Benita (McGinnis) McCormick
(1889 – 1984)
|Article in the Chicago Daily Tribune, “Instead of Knitting,” as it appears
on a page from Benita (McGinnis) McCormick’s scrapbook.
One of Maj. Funkhouser’s Censors Paints Red Cross Poster as her War Contribution.
“I wanted to do my bit, that was all,” Benita McGinnis said modestly yesterday as she exhibited the poster that she had painted for the Red Cross. “All the women I knew came to me and suggested that I knit while I was censoring the movies. I am on Maj. Funkhouser’s staff, you know.
“I couldn’t see it that way. I knew I would probably drop half the stitches if I tried to give both “Camille” [a popular silent film] and my knitting my attention. All my friends seemed to think that there was no reason on earth why I shouldn’t do Red Cross knitting all day because, as they did their knitting, they always did it at the movies.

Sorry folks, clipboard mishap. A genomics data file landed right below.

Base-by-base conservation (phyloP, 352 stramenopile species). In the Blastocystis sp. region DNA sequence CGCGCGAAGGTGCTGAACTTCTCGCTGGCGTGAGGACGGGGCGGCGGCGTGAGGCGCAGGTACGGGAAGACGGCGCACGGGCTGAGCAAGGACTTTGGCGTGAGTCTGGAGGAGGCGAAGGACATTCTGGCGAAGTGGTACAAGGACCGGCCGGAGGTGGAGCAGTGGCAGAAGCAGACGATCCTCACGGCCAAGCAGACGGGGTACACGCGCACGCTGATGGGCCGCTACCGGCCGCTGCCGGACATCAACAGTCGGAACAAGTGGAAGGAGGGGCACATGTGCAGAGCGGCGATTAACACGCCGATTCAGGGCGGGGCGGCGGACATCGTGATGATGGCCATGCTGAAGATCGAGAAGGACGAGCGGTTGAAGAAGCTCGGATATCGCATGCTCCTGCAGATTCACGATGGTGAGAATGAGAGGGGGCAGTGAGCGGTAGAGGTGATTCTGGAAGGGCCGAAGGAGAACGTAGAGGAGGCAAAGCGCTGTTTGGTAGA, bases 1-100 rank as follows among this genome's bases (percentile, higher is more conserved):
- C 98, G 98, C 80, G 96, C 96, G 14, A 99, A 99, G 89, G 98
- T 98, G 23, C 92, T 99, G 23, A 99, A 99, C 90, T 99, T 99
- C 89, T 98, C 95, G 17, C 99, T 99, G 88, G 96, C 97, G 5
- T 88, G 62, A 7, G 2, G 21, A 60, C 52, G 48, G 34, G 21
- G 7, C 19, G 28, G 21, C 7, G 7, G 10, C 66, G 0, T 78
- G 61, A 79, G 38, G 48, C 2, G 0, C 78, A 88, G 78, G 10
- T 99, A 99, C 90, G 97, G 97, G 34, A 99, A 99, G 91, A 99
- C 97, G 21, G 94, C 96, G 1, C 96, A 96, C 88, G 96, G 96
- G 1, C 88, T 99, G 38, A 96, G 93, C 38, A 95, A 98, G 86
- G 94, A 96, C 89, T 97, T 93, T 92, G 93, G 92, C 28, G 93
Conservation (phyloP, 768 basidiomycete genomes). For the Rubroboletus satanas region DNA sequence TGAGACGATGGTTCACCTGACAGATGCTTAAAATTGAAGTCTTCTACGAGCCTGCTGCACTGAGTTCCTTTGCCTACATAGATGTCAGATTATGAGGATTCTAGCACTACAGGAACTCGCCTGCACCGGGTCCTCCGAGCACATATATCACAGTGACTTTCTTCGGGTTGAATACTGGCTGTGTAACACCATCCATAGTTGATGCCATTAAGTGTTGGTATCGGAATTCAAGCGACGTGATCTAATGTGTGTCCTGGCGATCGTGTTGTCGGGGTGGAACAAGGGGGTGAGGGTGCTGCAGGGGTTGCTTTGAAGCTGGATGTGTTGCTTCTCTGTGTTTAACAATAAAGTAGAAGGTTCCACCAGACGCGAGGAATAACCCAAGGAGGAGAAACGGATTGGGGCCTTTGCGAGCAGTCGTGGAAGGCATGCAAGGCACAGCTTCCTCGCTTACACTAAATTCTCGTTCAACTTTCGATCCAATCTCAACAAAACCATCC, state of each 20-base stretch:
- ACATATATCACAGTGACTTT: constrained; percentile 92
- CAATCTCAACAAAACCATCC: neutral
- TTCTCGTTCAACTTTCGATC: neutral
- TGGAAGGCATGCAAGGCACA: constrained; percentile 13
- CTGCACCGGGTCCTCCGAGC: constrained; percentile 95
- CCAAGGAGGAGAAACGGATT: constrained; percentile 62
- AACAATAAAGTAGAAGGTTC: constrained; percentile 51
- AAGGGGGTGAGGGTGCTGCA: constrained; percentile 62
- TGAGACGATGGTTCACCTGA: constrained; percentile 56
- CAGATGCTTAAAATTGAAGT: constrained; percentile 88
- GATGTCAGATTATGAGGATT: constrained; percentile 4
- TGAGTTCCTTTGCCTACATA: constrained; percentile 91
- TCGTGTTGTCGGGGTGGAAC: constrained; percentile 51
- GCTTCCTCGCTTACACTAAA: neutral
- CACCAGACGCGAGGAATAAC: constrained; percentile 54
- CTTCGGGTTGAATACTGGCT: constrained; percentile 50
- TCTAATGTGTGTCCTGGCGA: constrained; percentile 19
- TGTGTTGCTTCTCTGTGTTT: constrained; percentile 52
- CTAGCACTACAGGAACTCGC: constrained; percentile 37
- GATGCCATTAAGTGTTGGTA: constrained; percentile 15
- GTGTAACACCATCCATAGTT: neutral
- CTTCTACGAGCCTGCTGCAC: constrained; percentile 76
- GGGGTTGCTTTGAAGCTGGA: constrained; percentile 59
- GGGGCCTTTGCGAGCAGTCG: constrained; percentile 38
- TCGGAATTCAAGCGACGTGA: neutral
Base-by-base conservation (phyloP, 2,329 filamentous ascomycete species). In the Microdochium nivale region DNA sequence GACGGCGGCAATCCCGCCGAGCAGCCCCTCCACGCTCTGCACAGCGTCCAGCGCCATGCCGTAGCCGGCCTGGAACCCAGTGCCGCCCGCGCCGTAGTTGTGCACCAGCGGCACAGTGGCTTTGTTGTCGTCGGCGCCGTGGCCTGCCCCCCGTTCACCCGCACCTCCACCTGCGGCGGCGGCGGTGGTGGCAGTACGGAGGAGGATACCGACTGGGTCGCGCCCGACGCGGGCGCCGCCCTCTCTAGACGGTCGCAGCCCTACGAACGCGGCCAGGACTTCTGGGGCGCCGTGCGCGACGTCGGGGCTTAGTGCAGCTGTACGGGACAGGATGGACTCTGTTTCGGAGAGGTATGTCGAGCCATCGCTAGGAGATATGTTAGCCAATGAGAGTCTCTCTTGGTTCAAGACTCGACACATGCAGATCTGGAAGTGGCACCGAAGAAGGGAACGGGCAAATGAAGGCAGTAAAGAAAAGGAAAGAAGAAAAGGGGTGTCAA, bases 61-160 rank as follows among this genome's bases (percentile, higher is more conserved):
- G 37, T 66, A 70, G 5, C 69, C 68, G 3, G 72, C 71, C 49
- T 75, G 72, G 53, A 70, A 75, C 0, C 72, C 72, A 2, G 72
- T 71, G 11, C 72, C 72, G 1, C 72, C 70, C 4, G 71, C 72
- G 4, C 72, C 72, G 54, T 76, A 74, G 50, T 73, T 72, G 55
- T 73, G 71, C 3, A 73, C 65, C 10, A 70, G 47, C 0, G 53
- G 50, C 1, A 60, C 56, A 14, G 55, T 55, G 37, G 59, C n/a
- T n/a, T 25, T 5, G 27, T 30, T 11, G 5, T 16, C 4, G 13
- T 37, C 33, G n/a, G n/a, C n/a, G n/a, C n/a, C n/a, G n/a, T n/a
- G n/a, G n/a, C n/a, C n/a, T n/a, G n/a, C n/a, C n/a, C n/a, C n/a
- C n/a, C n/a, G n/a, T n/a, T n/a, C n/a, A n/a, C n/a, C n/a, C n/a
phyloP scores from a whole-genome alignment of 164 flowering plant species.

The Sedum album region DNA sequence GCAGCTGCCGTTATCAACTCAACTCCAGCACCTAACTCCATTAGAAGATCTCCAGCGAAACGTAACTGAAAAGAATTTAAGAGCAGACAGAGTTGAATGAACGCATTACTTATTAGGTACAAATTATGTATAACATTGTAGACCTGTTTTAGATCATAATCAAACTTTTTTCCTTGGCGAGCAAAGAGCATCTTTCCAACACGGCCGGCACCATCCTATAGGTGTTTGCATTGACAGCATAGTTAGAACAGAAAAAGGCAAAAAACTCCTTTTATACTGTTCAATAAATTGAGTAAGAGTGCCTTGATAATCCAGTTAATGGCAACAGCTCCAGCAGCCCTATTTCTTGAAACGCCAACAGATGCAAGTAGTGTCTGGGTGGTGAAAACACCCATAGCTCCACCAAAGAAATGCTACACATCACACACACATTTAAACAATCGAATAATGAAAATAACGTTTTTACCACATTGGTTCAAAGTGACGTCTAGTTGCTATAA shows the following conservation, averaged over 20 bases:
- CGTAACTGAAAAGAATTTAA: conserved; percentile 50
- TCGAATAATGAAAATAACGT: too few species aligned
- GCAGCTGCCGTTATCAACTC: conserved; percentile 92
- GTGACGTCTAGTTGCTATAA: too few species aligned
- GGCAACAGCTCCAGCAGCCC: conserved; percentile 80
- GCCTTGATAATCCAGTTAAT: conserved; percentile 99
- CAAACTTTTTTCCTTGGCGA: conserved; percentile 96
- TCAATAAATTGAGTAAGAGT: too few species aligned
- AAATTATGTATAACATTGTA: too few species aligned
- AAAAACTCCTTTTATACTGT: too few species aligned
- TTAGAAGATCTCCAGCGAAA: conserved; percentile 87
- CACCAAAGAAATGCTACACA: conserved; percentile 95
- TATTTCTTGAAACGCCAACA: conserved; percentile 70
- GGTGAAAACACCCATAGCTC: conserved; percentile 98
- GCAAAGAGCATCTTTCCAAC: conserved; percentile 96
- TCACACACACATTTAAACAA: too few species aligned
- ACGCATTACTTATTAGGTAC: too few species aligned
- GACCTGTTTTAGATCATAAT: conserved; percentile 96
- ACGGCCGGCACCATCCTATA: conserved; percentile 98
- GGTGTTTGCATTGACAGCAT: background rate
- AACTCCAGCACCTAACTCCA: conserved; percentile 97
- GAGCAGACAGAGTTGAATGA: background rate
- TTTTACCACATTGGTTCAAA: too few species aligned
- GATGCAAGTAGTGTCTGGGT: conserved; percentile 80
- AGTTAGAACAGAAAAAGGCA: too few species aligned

“I paint a bit – I studied in Paris and I graduated from the Art Institute. I decided to serve by doing some public work, and I made up my mind that I would rather give up my Saturday afternoons and devote myself to the painting for a couple of weeks so that I could be free to give my undivided attention to the movies.”
Miss McGinnis, who lives at 8336 Drexel avenue (sic), has presented the poster to the Red Cross through the women workers in the auxiliary established by the Political Equality league. Copies of the poster, which represents suffering Belgium, will be distributed in the near future.
If you caught the reference to Benita as “one of Maj. Funkhouser’s Censors,” you’ll want to come back tomorrow to learn more. She was full of surprises.
Copyright © 2014 Linda Huesca Tully